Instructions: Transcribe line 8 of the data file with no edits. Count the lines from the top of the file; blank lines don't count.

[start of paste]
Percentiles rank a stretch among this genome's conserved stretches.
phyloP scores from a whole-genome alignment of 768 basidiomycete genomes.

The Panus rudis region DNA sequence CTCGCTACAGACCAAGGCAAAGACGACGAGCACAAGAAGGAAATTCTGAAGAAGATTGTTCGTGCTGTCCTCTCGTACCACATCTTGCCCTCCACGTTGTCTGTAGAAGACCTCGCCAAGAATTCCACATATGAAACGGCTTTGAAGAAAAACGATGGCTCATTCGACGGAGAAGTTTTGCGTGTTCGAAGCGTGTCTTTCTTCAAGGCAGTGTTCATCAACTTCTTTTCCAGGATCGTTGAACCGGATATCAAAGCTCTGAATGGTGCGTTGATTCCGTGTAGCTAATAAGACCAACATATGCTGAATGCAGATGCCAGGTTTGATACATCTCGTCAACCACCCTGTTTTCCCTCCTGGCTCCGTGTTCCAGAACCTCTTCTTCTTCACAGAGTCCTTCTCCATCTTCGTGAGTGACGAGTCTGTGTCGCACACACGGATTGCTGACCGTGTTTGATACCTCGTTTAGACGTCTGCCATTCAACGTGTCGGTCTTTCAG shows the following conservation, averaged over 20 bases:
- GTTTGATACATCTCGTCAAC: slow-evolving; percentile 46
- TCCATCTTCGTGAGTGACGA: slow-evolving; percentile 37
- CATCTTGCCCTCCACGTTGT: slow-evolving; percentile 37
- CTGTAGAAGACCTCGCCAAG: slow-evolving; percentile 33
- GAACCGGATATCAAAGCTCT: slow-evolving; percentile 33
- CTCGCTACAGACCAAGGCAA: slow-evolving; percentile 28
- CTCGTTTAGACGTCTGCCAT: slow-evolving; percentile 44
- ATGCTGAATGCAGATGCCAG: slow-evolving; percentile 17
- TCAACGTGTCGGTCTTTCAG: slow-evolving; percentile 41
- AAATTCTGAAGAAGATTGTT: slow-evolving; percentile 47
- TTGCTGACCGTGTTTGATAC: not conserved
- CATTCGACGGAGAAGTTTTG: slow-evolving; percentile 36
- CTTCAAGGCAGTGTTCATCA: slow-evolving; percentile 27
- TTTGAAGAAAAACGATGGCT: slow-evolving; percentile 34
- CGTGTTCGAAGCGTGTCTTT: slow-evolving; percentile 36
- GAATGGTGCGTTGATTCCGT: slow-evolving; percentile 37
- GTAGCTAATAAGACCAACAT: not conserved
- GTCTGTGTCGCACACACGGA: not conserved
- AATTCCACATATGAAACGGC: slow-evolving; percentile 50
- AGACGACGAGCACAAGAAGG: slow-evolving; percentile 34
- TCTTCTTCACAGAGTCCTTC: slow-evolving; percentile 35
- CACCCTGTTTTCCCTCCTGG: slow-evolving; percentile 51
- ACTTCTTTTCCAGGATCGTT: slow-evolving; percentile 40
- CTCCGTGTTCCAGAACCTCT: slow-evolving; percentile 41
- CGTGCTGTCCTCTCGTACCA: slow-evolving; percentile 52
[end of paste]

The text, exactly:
- GAACCGGATATCAAAGCTCT: slow-evolving; percentile 33